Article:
An Imperial Beach Hidden Gem and Bird of the Week, the "Brown Pelican"
Dec 01, 2016 11:45AM
● By Paul Spear
An Imperial Beach Hidden Gem and Bird of the Week, Bryan Brillhart Photography present the "Brown Pelican"
“Dig IB” Bird of the Week, the "Brown Pelican"
The Brown Pelican is a threatened species but not an endangered species.
More on the Brown Pelican from Wikipedia:
one of the best known and most prominent birds found in the coastal areas of the southern and western United States. It is one of only three pelican species found in the Western Hemisphere. The brown pelican is one of the only two pelican species which feeds by diving into the water.
The brown pelican is the smallest of the eight species of pelican, although it is a large bird in nearly every other regard. It is 106–137 cm (42–54 in) in length, weighs from 2.75 to 5.5 kg (6.1 to 12.1 lb) and has a wingspan from 1.83 to 2.5 m (6.0 to 8.2 ft). Through most of its range, the brown pelican is an unmistakable bird. Like all pelicans, this species has a very large bill, 28 to 34.8 cm (11.0 to 13.7 in) long in this case, with a gular pouch on the bottom for draining water when it scoops out prey. The head is white but often gets a yellowish wash in adult birds. The bill is grayish overall in most birds, though breeding birds become reddish on the underside of the throat. The back, rump, and tail are streaked with gray and dark brown, sometimes with a rusty hue. In adult pelicans, the breast and belly are a blackish-brown and the legs and feet are black. The juvenile is similar but has a brownish-gray neck and white underparts.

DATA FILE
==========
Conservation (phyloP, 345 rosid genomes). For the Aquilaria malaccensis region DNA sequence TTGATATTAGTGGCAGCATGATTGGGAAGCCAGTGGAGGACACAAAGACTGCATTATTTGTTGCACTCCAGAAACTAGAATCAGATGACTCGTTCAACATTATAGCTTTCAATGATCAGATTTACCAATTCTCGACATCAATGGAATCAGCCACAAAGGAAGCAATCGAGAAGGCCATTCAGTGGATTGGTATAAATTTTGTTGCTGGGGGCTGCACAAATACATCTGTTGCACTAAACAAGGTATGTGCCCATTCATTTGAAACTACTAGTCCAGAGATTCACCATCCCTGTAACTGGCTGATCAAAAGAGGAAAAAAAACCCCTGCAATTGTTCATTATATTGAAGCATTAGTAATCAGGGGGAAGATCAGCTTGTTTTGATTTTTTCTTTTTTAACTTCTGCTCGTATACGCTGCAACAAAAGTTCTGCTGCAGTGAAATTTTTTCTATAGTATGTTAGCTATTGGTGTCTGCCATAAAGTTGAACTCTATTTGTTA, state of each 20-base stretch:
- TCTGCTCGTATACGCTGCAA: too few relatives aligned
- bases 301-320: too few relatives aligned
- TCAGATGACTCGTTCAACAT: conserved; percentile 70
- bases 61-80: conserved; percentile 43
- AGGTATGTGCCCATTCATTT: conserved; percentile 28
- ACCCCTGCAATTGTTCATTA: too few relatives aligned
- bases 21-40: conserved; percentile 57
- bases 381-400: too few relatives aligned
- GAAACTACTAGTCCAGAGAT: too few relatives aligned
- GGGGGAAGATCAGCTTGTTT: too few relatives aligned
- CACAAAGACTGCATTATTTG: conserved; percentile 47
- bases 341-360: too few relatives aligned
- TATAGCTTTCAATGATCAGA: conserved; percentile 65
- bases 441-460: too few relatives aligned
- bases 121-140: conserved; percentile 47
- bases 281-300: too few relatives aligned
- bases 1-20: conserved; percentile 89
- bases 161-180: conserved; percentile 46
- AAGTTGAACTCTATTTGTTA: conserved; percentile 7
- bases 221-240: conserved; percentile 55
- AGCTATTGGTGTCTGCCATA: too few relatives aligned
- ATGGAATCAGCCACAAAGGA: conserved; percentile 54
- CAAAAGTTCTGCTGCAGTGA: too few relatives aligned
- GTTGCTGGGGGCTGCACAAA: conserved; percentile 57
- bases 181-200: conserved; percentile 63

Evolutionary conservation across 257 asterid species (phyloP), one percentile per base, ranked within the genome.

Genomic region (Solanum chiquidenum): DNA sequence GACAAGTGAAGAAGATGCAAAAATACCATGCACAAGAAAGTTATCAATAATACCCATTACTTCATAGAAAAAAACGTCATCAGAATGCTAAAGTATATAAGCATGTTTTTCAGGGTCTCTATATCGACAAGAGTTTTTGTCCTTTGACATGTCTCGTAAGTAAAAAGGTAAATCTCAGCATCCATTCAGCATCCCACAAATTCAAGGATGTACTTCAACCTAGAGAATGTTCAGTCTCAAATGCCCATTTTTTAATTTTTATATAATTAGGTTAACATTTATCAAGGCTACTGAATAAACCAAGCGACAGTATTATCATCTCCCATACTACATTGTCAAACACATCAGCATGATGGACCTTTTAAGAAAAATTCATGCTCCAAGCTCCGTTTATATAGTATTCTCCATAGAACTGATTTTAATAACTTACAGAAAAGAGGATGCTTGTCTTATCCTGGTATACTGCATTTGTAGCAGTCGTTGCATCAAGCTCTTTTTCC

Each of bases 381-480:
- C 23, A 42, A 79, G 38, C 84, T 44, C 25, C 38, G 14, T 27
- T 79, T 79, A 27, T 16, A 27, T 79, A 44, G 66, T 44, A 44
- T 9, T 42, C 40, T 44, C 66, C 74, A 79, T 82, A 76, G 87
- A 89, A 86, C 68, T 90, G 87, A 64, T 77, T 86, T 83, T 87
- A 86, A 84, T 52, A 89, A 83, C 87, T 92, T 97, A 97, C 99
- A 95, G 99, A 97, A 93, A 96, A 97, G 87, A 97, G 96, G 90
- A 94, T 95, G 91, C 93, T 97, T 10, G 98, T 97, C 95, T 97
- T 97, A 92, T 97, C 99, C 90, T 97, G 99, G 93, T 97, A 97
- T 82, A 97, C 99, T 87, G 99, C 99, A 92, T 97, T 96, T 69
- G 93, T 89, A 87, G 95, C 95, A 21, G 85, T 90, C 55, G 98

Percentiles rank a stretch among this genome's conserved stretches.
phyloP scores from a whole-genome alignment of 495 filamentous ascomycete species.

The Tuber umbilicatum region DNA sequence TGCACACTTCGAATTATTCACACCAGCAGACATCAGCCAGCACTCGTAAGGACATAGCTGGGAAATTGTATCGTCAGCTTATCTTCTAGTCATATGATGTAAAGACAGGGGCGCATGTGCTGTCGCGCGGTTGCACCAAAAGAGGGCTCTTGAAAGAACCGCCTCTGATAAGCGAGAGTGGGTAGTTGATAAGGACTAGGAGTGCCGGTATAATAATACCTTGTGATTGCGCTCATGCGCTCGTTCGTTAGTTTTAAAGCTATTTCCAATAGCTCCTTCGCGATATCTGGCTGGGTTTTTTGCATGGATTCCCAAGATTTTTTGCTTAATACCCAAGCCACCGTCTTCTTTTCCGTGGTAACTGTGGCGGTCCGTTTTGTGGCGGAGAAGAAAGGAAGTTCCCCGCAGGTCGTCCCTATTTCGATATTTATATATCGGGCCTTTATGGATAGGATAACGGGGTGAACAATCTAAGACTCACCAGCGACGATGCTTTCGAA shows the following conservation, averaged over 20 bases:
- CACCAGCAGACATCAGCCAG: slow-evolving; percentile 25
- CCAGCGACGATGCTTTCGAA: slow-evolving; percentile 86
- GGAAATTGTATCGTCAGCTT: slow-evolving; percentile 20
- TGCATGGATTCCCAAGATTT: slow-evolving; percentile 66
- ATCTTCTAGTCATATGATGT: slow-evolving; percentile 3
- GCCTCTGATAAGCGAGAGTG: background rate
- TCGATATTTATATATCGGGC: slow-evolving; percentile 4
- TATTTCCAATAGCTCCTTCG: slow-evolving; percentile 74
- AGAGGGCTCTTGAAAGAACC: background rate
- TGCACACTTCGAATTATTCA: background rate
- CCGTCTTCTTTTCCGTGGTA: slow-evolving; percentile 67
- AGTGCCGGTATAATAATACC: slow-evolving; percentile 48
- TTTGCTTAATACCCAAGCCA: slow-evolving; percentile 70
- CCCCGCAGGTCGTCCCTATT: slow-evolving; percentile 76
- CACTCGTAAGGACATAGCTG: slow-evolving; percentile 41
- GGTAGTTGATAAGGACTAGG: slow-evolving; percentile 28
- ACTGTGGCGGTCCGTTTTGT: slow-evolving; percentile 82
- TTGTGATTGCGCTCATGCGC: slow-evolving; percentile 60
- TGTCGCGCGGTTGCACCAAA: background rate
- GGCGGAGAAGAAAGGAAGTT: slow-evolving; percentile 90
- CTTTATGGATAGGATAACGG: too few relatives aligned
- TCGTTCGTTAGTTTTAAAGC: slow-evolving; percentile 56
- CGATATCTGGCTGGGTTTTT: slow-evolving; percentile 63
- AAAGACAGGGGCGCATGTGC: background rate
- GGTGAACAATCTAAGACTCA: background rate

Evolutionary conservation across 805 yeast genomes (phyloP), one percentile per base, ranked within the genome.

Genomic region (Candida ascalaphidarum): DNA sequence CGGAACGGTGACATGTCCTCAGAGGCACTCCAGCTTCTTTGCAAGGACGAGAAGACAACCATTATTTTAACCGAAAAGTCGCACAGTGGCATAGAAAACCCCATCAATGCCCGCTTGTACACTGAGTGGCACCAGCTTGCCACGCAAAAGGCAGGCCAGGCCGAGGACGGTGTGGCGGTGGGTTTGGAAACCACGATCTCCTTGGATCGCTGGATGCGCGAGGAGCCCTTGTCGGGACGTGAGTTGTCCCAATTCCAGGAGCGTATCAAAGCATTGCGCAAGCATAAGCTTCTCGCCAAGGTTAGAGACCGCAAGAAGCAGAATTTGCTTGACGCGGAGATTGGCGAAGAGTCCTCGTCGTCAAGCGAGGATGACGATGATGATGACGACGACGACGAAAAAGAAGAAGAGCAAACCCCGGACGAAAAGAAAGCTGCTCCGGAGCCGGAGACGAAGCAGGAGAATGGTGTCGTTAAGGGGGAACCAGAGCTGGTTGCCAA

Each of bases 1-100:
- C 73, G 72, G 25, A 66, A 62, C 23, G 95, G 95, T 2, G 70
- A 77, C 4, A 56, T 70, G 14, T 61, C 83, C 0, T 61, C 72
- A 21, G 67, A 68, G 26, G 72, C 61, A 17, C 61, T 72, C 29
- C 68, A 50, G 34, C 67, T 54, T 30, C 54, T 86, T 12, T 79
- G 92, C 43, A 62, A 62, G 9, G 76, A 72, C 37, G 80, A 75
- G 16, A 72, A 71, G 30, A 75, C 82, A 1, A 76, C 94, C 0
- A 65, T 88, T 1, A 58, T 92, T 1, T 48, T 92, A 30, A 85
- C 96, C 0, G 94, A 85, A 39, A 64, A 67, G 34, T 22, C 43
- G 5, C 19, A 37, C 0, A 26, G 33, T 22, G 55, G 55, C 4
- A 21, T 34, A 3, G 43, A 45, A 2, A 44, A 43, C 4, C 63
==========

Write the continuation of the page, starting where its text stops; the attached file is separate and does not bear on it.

This bird is readily distinguished from the American white pelican by its non-white plumage, smaller size and its habit of diving for fish from the air, as opposed to co-operative fishing from the surface. The Peruvian pelican, previously considered a subspecies of brown pelican, is now considered to be a separate species. It has very similar plumage to the brown, but it is noticeably larger. The brown and Peruvian pelicans may overlap in some areas along the Pacific coast of South America.
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